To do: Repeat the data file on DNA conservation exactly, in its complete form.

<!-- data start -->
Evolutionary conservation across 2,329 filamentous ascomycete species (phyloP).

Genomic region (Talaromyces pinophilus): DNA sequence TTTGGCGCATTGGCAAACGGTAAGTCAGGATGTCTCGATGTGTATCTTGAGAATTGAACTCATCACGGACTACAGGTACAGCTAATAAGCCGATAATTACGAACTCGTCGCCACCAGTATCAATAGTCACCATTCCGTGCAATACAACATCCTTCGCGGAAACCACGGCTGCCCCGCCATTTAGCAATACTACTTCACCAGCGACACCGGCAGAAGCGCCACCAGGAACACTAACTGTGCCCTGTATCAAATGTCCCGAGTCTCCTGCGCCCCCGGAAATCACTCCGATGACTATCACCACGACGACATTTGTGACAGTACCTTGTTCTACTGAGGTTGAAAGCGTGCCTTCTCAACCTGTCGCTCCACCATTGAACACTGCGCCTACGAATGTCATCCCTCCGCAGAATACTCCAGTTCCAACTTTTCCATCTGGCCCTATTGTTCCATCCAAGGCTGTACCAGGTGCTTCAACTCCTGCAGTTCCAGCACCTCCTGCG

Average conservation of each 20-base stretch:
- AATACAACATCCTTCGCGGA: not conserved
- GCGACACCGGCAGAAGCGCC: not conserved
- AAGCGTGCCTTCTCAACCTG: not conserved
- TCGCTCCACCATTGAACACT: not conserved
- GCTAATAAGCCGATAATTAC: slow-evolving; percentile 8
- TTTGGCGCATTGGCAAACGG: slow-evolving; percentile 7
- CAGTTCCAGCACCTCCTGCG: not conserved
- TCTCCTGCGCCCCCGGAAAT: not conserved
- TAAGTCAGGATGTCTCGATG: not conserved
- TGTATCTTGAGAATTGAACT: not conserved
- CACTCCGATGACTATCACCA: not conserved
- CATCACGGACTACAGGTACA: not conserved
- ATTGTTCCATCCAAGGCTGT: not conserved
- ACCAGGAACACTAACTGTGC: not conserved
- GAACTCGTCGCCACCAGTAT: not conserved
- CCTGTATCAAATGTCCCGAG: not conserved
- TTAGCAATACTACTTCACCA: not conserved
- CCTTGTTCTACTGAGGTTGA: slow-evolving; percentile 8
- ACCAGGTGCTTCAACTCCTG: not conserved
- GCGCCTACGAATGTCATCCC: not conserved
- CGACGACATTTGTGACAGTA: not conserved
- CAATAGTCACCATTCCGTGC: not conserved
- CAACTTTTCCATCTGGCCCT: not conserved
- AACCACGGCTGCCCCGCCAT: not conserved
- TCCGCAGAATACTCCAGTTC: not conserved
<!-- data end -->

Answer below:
Evolutionary conservation across 2,329 filamentous ascomycete species (phyloP).

Genomic region (Talaromyces pinophilus): DNA sequence TTTGGCGCATTGGCAAACGGTAAGTCAGGATGTCTCGATGTGTATCTTGAGAATTGAACTCATCACGGACTACAGGTACAGCTAATAAGCCGATAATTACGAACTCGTCGCCACCAGTATCAATAGTCACCATTCCGTGCAATACAACATCCTTCGCGGAAACCACGGCTGCCCCGCCATTTAGCAATACTACTTCACCAGCGACACCGGCAGAAGCGCCACCAGGAACACTAACTGTGCCCTGTATCAAATGTCCCGAGTCTCCTGCGCCCCCGGAAATCACTCCGATGACTATCACCACGACGACATTTGTGACAGTACCTTGTTCTACTGAGGTTGAAAGCGTGCCTTCTCAACCTGTCGCTCCACCATTGAACACTGCGCCTACGAATGTCATCCCTCCGCAGAATACTCCAGTTCCAACTTTTCCATCTGGCCCTATTGTTCCATCCAAGGCTGTACCAGGTGCTTCAACTCCTGCAGTTCCAGCACCTCCTGCG

Average conservation of each 20-base stretch:
- AATACAACATCCTTCGCGGA: not conserved
- GCGACACCGGCAGAAGCGCC: not conserved
- AAGCGTGCCTTCTCAACCTG: not conserved
- TCGCTCCACCATTGAACACT: not conserved
- GCTAATAAGCCGATAATTAC: slow-evolving; percentile 8
- TTTGGCGCATTGGCAAACGG: slow-evolving; percentile 7
- CAGTTCCAGCACCTCCTGCG: not conserved
- TCTCCTGCGCCCCCGGAAAT: not conserved
- TAAGTCAGGATGTCTCGATG: not conserved
- TGTATCTTGAGAATTGAACT: not conserved
- CACTCCGATGACTATCACCA: not conserved
- CATCACGGACTACAGGTACA: not conserved
- ATTGTTCCATCCAAGGCTGT: not conserved
- ACCAGGAACACTAACTGTGC: not conserved
- GAACTCGTCGCCACCAGTAT: not conserved
- CCTGTATCAAATGTCCCGAG: not conserved
- TTAGCAATACTACTTCACCA: not conserved
- CCTTGTTCTACTGAGGTTGA: slow-evolving; percentile 8
- ACCAGGTGCTTCAACTCCTG: not conserved
- GCGCCTACGAATGTCATCCC: not conserved
- CGACGACATTTGTGACAGTA: not conserved
- CAATAGTCACCATTCCGTGC: not conserved
- CAACTTTTCCATCTGGCCCT: not conserved
- AACCACGGCTGCCCCGCCAT: not conserved
- TCCGCAGAATACTCCAGTTC: not conserved